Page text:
The very next day I put the recipe to the test (less the nuts, I wanted a good comparison first). I am happy to confirm: THIS is the cake. I let it cool for quite a while, but couldn't resist trying it before bed. Delicious, but a little soft and fluffy, even while only slightly warm. After a night of standing: firmer and holds shape better when cut. Also a little more of that characteristic tang comes out when completely cooled.

Thank you a thousand times for this and for the story. You have done us all a great service!

JoyBugaloo said...

My pleasure, Gandalf (et al)! Happy to help crack the case at long last (though again, I had help). Happy baking, folks! :-)

Brenda in Berkeley said...

Thank you, thank you, thank you!!!! I grew up in Keeseville, but haven't lived there in over 20 years. I now live in Berkeley, CA surrounded by numerous delicious bakeries in a part of the city called "The gourmet ghetto." Although I'm thrilled with the quality of the baked goods at my fingertips, my mind can not escape the Rambach's Austrian Tea Cake I grew up with. I'm so excited to try the recipe! It will be nice to have a taste of home so far away.

Anonymous said...

So delighted to find your blog re this cake - my story also goes a loooong way back! My parents retirement home on Lake Champlain... the times we visited and I had this cake! Mr. Rambach was a friend of my parents and did indeed tell them it contained br. sugar, oil and buttermilk but that is all he said... So I too have been searching for the recipe and I'm so glad to have found your post. Thank you! I am going to try it sometime. I miss that cake now that I live in Canada! I even wrote to Gourmet magazine to request that they try to approach the bakery to get it but I never heard back... Many thanks again!

Laura said...

Gina! You are my hero! I was JUST trying to wrangle this out of the bakery owner and have been FOREVER:) The glaze is the frosting and the moistener right? It is delicious! I miss seeing you at the Farmer's Market w/ your Blueberry Lime Jam, that was phenomenal! Thank you again~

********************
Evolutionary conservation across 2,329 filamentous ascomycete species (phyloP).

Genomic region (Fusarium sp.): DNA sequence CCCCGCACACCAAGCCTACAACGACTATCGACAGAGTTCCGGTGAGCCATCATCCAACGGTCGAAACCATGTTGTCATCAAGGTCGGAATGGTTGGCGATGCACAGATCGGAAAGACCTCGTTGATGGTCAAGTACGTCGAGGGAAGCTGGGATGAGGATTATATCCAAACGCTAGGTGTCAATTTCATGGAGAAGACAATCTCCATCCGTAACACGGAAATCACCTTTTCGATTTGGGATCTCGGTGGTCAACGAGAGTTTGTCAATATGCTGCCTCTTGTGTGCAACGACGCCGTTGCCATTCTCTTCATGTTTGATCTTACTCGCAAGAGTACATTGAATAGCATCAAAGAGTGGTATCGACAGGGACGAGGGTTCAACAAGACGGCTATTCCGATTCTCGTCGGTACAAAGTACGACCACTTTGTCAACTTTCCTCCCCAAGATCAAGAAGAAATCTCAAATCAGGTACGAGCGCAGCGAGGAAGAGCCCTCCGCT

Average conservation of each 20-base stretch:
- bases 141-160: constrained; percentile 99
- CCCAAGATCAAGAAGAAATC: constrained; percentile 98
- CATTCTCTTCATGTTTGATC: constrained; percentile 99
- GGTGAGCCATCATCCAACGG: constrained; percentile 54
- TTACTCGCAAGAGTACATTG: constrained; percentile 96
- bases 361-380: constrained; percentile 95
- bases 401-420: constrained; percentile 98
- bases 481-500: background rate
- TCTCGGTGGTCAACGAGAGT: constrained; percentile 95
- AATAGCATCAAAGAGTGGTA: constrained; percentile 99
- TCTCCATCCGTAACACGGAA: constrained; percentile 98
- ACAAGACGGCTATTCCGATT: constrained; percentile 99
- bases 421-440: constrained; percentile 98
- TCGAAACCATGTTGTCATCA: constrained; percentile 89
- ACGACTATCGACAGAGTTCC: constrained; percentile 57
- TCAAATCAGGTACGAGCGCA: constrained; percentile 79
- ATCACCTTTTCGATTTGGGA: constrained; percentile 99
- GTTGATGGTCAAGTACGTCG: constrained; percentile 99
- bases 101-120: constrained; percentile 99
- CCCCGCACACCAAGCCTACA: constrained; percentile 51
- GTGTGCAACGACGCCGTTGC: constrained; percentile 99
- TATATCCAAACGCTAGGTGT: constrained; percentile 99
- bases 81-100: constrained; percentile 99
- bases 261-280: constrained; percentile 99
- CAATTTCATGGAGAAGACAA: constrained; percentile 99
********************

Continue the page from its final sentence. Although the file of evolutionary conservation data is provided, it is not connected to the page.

formerly at Clinton :)

Margot said...

Thank you Joy. I have been searching for this recipe for ages. Recently on a visit to Plattsburgh I went to the bakery and purchased a piece of the TEA CAKE not the same as iI had remembered. Boy did you hit this nail on the head.I tried the cake last night and this morning it is delicious. I put less of the glaze on and the rest I thicken a little with icing sugar and a touch of almond extract and bingo this is it. Tks again Margot in Montreal

*HealthyBibliotec said...

Thank you so much for sharing this recipe; My sister and I have been trying to figure out the Australian Tea Cake for ages! I made your recipe for my family over the holidays and everyone loved it! In fact, we even bought a piece from the non-named bakery and did a taste test with the results favoring yours. What a fantastic cake recipe to add to one's repertoire. Much obliged, Laura

expat said...

This was my favorite childhood cake and actually WAS our wedding cake several years ago in Saranac Lake. Servers said they had never seen a wedding cake go so fast with so many plates licked clean. I live far away now and still wish for this cake sometimes. So grateful for the recipe!!!!

Cheire said...

Thank you so much for posting this recipe!! I have a small home bakery and friends have been asking me for years if I could make the infamous bakery tea cake... now I can and have - wonderful!!

For the glaze though, I added 3 cups of confectioner's sugar to the warm liquid and poured it over the top - it worked out great and is very much like the glaze you buy over the top of the cake in the store.

My family is raving over it - thank you, thank you, thank you!!

Cherie in Plattsburgh

Anonymous said...

We were just in Plattsburgh for a visit and had to go to the bakery for some of the tea cake that I remember so well. I have been trying to find this recipe for years, and my wife found your blog and the resule is cooling on the counter right now. I wonder if anyone has had any luck with the icing?? It is almost chewy, looks like it was poured on when warm, and can pe peeled off the cake like a twinkie's frosting can. I really like it, but havent got a clue as to how to make it...any suggestions?